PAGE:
Spotlight Blog 1

Unfortunately it is very common for couples in the US to get divorced and leave their children stuck in the crossfire. There is some controversy over the effects of divorce on children and there are numerous articles expressing the negative impacts and well as ones that support the idea that children can escape these divorces unscathed.

The first article is called “The Impact of Divorce on Young Children and Adolescents.” This article talks about the negative impacts on both young children as well as adolescents and how they deal with divorce in different ways. After a divorce, young children become more dependent on their parents due to their fear of being left behind and forgotten about. Often times, the belief of the child is that “by reverting to a former way of functioning, more parental caretaking may be forthcoming” (Pickhardt). In comparison, the adolescent believes that they need to become more independent and look out for themselves since their parents won’t. They “tend to deal more aggressively to divorce, often reacting in a mad, rebellious way” (Pickhardt). According to this article it doesn’t matter the age, there are negative effects that appear in different ways no matter what.

Similarly, the article “How Divorce Affects Children” speaks of the negative impacts of a divorce on a child. According to Emery, children who are involved with a divorce are at an increased risk for psychological and behavioral problems. Though there are those children who are resilient, and do not suffer from such problems, they still claim to experience painful memories. The main point in this article though is that there is a lot of stress put on a child and this stress tends to strain the relationships between them and their parents.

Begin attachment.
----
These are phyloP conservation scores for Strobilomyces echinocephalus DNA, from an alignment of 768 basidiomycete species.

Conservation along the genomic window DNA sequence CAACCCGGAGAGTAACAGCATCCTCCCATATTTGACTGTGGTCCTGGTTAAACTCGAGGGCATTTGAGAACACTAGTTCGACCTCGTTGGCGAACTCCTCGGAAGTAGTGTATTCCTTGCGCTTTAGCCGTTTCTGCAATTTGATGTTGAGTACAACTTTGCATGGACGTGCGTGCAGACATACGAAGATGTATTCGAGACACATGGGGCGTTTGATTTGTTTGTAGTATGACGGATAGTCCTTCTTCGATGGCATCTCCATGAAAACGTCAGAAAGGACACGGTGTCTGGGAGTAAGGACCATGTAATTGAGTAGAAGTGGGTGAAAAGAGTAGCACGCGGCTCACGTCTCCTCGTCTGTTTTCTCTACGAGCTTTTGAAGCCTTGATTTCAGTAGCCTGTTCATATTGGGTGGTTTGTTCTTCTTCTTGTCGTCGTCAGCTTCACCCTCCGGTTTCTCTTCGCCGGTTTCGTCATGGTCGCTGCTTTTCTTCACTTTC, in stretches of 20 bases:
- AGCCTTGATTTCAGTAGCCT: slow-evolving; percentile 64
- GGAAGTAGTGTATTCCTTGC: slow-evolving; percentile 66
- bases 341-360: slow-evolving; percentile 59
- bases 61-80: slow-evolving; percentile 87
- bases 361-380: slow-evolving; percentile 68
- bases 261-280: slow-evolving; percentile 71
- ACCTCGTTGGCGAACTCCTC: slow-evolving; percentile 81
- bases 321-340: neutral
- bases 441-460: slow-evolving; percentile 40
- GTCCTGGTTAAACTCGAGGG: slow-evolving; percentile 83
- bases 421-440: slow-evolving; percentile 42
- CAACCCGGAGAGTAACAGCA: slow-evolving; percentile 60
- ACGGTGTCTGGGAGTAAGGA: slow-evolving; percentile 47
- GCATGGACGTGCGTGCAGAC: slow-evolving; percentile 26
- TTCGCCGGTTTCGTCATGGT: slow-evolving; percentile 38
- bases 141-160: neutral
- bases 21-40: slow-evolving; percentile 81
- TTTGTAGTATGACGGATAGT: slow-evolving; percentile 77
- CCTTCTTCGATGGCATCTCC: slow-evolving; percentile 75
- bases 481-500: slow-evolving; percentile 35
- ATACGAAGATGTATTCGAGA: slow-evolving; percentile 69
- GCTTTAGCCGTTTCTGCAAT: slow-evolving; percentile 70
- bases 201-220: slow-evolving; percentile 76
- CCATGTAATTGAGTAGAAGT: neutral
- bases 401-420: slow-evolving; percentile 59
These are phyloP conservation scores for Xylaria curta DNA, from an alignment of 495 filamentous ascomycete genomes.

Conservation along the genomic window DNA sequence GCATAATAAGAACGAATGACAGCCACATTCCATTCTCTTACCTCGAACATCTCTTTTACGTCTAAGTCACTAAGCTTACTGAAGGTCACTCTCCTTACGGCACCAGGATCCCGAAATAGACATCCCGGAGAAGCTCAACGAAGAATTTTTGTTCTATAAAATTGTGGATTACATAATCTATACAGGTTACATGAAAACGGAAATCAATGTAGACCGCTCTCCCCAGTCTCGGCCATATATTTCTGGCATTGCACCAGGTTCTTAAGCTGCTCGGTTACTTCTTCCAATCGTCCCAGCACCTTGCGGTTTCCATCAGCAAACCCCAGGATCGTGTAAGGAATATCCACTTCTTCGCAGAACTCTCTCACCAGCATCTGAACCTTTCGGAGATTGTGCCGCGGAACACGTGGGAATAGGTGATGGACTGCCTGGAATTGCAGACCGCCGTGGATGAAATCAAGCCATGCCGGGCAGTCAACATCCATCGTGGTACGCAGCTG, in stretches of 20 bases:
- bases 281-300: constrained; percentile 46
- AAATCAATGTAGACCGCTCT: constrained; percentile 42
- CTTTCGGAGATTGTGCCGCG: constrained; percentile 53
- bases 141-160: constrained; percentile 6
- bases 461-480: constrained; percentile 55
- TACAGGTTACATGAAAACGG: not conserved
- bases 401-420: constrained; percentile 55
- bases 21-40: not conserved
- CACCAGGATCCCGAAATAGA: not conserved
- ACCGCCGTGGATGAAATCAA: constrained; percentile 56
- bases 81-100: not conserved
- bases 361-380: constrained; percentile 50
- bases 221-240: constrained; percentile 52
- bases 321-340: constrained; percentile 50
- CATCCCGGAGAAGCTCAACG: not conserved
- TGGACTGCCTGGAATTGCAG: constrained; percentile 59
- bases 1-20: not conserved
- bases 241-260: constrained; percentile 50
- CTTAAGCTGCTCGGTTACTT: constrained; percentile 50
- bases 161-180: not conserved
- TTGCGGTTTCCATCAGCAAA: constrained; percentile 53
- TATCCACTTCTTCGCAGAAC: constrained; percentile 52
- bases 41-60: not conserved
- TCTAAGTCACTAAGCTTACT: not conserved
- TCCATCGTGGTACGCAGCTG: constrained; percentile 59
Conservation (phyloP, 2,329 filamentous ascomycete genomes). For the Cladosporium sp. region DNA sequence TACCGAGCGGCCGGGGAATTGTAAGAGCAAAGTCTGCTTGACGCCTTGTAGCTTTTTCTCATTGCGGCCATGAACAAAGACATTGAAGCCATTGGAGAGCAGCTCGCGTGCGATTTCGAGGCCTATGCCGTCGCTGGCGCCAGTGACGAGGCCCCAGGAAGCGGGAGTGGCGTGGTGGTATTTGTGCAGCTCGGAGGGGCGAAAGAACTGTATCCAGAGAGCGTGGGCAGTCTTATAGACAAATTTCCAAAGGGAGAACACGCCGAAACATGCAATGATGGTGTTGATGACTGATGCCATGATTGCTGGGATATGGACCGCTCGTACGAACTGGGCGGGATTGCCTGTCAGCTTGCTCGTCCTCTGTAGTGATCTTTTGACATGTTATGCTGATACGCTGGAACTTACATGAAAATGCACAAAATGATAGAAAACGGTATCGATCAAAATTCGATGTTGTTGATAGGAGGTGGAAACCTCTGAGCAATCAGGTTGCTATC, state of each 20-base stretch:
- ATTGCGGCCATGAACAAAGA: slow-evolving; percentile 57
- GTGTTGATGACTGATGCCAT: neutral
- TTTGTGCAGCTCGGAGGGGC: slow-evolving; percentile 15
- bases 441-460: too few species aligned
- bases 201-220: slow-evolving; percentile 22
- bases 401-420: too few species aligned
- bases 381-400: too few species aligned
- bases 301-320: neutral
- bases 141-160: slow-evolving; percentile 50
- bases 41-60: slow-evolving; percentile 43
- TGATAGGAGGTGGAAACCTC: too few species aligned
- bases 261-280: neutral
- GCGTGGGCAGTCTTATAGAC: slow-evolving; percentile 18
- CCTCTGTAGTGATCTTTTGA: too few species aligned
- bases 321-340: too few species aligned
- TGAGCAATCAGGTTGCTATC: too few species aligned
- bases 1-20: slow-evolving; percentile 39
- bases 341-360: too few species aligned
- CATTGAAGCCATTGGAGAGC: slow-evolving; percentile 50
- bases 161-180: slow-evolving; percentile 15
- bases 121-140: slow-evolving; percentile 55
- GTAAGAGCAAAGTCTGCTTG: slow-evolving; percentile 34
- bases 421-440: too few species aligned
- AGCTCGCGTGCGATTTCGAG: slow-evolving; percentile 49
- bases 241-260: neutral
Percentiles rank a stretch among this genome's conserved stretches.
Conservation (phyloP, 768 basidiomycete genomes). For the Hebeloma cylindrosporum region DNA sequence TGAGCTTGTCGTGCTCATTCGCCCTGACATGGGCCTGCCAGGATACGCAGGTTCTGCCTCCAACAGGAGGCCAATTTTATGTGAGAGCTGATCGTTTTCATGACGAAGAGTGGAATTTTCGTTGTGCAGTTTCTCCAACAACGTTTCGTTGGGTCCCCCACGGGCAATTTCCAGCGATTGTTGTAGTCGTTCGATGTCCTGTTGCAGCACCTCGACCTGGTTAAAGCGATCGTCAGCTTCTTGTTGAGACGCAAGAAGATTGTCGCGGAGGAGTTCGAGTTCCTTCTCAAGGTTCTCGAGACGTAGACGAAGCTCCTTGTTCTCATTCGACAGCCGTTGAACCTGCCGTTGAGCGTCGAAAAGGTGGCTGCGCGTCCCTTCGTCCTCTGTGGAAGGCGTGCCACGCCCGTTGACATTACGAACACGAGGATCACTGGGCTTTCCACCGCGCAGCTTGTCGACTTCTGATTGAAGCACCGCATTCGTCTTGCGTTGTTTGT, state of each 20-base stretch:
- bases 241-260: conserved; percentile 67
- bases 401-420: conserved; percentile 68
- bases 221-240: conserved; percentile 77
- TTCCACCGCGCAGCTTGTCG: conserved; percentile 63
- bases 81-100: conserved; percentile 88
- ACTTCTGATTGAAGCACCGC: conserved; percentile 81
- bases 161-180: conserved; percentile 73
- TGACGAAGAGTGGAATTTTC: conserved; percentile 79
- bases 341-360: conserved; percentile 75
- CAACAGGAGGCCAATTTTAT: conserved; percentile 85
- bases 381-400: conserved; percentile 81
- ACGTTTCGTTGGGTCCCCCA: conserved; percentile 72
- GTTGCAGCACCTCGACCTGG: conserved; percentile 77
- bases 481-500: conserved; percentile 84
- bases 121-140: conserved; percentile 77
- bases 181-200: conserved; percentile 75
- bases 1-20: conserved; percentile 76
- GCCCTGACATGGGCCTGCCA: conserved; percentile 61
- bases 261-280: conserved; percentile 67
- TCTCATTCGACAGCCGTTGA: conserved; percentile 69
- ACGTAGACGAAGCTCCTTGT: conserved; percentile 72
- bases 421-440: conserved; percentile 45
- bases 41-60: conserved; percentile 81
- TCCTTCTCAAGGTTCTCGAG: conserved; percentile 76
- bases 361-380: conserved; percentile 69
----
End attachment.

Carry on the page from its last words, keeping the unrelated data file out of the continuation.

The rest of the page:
On the other side of things, the article “Is Divorce Bad for Children” says that though a child will experience pain in the moment, there won’t be any long term effects. There was a longitudinal study done by sociologist Paul R. Amato where his team followed children of divorce as they grew up into teenagers. It was found that there was a very small difference between these children and those who grew up with parents that remained married. The idea of the article was that children of divorce struggle but there are no lifelong effects on them and that they can live normal happy lives.

The second article I found was “Why a Good Divorce Is Better Than a Bad Marriage for Kids.” In this article, it is brought up that if a couple who didn’t want to be together anymore stayed together for their children, then that child would be subjected to daily arguments and tension in the household. In the long run, these children will experience more psychological harm than they would if their parents initially got a divorce. They will experience better home lives that are calm as well as better parenting since the parents are separated and don’t argue over everything anymore.

After looking into it, it seems as if divorces impacts on children are initially negative and might take some time to recover from but if handled properly, the child can live a happy life without any future consequences.

Sources:

Pickhardt, Carl. “The Impact of Divorce on Young Children and Adolescents.” Psychology Today, Sussex Publishers, 19 Dec. 2011, http://www.psychologytoday.com/blog/surviving-your-childs-adolescence/201112/the-impact-divorce-young-children-and-adolescents.

Emery, Robert. “How Divorce Affects Children.” Emery about Children and Divorce, emeryondivorce.com/how_divorce_affects_children.php.

Lilienfeld, Hal Arkowitz Scott O. “Is Divorce Bad for Children?” Scientific American, 1 Mar. 2013, http://www.scientificamerican.com/article/is-divorce-bad-for-children/

Sember, Brette. “Why a Good Divorce Is Better Than a Bad Marriage for Kids.” The Huffington Post, TheHuffingtonPost.com, 24 Mar. 2015, http://www.huffingtonpost.com/brette-sember/why-a-good-divorce-is-better-than-a-bad-marriage-for-kids_b_6925236.html.

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